“Cities are the future of the human race, and Jeff Speck knows how to make them work.” —David Owen, staff writer at the New Yorker Nearly every US city would like to be more walkable—for reasons of health, wealth, and the environment—yet few are taking the proper steps to get there. The goals are often clear, but the path is seldom easy. Jeff Speck’s follow-up to his bestselling Walkable City is the resource that cities and citizens need to usher in an era of renewed street life. Walkable City Rules is a doer’s guide to making change in cities, and making it now. The 101 rules are practical yet engaging—worded for arguments at the planning commission, illustrated for clarity, and packed with specifications as well as data. For ease of use, the rules are grouped into 19 chapters that cover everything from selling walkability, to getting the parking right, escaping automobilism, making comfortable spaces and interesting places, and doing it now! Walkable City was written to inspire; Walkable City Rules was written to enable. It is the most comprehensive tool available for bringing the latest and most effective city-planning practices to bear in your community. The content and presentation make it a force multiplier for place-makers and change-makers everywhere.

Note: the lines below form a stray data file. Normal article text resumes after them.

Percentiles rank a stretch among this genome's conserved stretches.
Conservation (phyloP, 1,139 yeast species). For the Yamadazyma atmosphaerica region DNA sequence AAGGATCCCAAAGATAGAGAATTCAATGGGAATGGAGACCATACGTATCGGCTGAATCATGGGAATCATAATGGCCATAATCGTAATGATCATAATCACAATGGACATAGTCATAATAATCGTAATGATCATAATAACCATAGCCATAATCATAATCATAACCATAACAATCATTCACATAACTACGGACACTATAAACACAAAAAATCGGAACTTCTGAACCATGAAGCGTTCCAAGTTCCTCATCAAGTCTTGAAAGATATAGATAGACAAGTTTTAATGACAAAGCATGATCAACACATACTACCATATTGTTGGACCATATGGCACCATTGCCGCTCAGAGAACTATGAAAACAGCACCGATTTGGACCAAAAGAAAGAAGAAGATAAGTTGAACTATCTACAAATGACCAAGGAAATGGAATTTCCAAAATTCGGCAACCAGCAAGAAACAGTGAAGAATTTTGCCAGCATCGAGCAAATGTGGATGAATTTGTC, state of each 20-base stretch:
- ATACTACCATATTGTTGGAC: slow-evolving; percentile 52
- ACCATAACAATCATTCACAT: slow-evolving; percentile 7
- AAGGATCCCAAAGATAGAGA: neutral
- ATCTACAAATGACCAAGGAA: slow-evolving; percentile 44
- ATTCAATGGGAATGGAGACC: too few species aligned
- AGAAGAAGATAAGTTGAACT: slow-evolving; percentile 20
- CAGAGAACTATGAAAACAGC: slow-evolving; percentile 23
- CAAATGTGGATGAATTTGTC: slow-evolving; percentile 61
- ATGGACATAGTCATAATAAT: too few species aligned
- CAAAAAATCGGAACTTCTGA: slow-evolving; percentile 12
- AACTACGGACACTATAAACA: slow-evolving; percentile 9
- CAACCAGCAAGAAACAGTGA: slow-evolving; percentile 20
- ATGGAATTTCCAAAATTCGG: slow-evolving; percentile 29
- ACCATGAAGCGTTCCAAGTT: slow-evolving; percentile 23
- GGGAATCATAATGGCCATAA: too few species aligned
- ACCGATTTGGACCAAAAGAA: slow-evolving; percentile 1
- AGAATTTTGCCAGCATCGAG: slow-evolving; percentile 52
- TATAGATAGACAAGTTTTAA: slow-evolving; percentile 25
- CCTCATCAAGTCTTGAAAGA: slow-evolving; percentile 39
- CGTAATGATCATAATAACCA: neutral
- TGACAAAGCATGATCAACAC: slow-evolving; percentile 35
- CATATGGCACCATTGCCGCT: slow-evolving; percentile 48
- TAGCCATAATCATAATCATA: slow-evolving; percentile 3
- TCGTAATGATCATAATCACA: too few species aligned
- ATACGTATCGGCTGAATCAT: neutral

'China's reemergence as a global economic powerhouse has compressed into a single generation an industrial and urban revolution on a scale the world has never seen. Its transformation looks to many foreigners, and to millions of newly prosperous Chinese, like a near-miraculous escape from the agonies of its recent history - late imperial, warlord-republican and Maoist. The great merit of Jonathan Fenby's vivid account of the years since 1850 is to underline how heavily that history still weighs on the present' Rosemary Righter, The Times
Steve Peck and Sandy Assonga met at church in 2002 and they were married in 2003 by Pastor Pete Jalilie. Steve comes from a family of four as Sandy comes from a family of nine. They gave birth to their only child and blessing from God Angelina Peck in 2006 and have lived happily ever after since as a family with God leading them every step of the way. This is their first book projects together as husband and wife in the first installment of the trilogy of The Tri-Ad story being told to you now.